Fallen Kings and Rusted Crowns

I’m just gonna go ahead and start a personal series called “Dumbass Steve Discovers a Band That’s Been Around a Long Time but He’s Just Now Finding Out About.” I’ve officially made it a habit.

In my defense, Pennsylvania/New Jersey’s Duskmourn (active since 2012) don’t appear to have any kind of super active social media presence or illustrious touring history. They aren’t signed by anyone – in fact this album seems to have largely been funded by a Kickstarter campaign. But there obviously must be a loyal following since, according to the band, their $4,000 goal was met in just 2 days! I couldn’t raise $4,000 for a new kidney in a MONTH if I had to.

That all said, I do wonder how these guys slipped through the cracks for me, because what the band is bringing to the table is SO up my alley – that being a super melodic and mighty brand of Folk/Viking/Atmospheric Black Metal that from first listen has had me absolutely hooked. Imagine taking Amorphis and Saor and throwing them in a cauldron with dashes of Falkenbach and Obscurity, adding a strong dose of Einherjer heft and feeding that potion to some majestic-as-hell mountain bird of prey.  Epic, right?!

The guys waste no time getting right down to some great melodic leads on the opening title track, giving off some very Esa Holopainen/Amorphis guitar vibes, to the degree that when the vocals bust in about 30 seconds into the song, I’m very much expecting to hear Tomi Jutsen’s signature bellowing howls come barrelling in. Instead, we’re treated to vocalist/bassist/ guitarist Walter Deyo’s more-than-capable low-end roar. His vocal range isn’t very far-reaching, but it’s perfectly suitable for what Duskmourn is bringing to the table. Again, it’s really the melodies from his and only-other-bandmate, multi-instrumentalist Bill Sharpe’s guitars that carry the day here, and they are doozies. Lot’s of Finnish-inspired folk and melodeath to be found all around, from the super upbeat and rousing “Deathless,” to the epic finale of “The Harbinger,” you’ll have a hard time not getting sucked in by the sheer enthusiasm and energy of it all.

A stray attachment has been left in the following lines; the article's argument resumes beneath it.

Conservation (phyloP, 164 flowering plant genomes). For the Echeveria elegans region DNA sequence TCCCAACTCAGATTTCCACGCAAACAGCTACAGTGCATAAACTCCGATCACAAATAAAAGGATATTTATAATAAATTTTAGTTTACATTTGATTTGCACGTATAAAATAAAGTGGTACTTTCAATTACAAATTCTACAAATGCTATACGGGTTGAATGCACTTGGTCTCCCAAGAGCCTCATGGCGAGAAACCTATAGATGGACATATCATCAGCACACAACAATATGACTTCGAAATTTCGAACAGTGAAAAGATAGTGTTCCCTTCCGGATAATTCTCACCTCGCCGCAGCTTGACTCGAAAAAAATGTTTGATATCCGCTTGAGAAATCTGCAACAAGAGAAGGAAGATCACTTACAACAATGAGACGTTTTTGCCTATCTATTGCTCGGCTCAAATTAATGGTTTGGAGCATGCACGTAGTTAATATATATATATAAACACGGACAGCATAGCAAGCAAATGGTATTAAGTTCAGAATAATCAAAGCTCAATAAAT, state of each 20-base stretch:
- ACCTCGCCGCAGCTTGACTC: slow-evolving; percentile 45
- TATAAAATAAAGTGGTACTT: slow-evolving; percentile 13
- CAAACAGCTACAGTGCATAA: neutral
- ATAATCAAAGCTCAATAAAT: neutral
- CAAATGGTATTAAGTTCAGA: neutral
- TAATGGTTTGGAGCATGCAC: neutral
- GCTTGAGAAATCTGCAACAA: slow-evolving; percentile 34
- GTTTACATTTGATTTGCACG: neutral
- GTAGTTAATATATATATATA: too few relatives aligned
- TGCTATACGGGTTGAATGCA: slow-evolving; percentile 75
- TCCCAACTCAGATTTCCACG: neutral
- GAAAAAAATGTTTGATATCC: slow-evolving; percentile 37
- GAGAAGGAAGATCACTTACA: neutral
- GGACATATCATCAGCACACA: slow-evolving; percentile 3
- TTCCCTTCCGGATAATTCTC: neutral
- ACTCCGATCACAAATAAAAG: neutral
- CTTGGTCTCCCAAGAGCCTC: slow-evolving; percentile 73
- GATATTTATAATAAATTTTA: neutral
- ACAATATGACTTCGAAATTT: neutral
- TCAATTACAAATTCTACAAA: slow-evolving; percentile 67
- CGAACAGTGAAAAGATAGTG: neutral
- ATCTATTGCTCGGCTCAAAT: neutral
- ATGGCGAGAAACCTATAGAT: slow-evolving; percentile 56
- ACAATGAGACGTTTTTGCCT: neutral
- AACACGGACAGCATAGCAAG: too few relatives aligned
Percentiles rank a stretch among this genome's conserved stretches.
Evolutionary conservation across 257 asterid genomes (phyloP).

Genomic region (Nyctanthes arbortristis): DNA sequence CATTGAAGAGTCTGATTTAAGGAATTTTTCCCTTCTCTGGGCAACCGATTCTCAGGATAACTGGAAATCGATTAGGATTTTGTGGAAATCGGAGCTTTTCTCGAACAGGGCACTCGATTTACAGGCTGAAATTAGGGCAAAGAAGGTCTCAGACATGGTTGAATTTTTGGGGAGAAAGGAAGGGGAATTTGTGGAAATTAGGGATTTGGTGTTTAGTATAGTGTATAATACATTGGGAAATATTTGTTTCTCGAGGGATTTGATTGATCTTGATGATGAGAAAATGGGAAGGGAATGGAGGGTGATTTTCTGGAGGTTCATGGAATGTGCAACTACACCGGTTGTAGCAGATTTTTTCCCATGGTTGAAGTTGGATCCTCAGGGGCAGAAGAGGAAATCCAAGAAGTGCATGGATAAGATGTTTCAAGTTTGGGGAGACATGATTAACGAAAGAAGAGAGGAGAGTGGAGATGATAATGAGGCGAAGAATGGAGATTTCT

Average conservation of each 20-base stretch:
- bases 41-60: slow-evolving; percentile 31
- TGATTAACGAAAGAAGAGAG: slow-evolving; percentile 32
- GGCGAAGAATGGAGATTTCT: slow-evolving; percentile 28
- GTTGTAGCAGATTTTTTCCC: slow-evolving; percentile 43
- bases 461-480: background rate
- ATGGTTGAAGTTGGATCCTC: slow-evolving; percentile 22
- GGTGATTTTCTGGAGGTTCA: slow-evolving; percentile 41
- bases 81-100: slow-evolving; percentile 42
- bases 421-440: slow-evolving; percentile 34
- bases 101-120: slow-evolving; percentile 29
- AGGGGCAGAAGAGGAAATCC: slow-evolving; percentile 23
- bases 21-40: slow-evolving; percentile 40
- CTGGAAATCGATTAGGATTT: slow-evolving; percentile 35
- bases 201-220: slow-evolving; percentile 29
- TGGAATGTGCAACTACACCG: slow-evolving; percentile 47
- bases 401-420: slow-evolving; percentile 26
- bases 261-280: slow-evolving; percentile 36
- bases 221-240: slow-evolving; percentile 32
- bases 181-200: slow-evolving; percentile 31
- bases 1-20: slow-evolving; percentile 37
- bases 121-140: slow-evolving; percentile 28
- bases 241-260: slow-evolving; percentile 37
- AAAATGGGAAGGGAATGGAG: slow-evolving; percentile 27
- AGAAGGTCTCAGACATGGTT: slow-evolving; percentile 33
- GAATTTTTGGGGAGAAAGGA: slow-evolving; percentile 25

The band does a nice job of balancing the super-upbeat with a little bit of Viking heft, too. “The Sleeping Tide” and “Blood of the Forest” both definitely show a good dose of inspiration from Amon Amarth, successfully changing up the pace and giving the album even more depth. Similarly, “Mountain Heart” really stands out with some more angular, Einherjer-tinged riffs that show off a good amount of muscle behind all the whimsical and fantastical folk atmosphere on display. “Among the Ruins” even injects a little bit of darkness into the affair, providing listeners with something a little more brooding and moody, like that scene in every fantasy movie where the hero is walking through some ravaged wasteland and evil lurks around ever corner. Run you idiots! Get the hell out of there!

I’ll tell you another thing, for a crowd-funded, self-produced album, Fallen Kinds and Rusted Crowns sounds fantastic. Robust layers of guitars and folk instrumentation, with everything mixed very well so that every aspect comes through crisp and clean – really a surprisingly well-done effort. Some absolutely top-notch thematic artwork as well. You can tell that every detail of this album was created by people that care very, very much about what they’re doing. I’m so glad that this duo finally found its way onto my radar, and if you’re new to them like me, I highly recommend checking out their entire catalog. So yeah, sorry I’m late to the party again – but I’m very ready to make up for lost time with this one. Guarantee this one ends up on my favorites of 2021 list. Go check them out and support these fantastic artists!

[Visit the band's website]
Written by Steve K
July 16th, 2021


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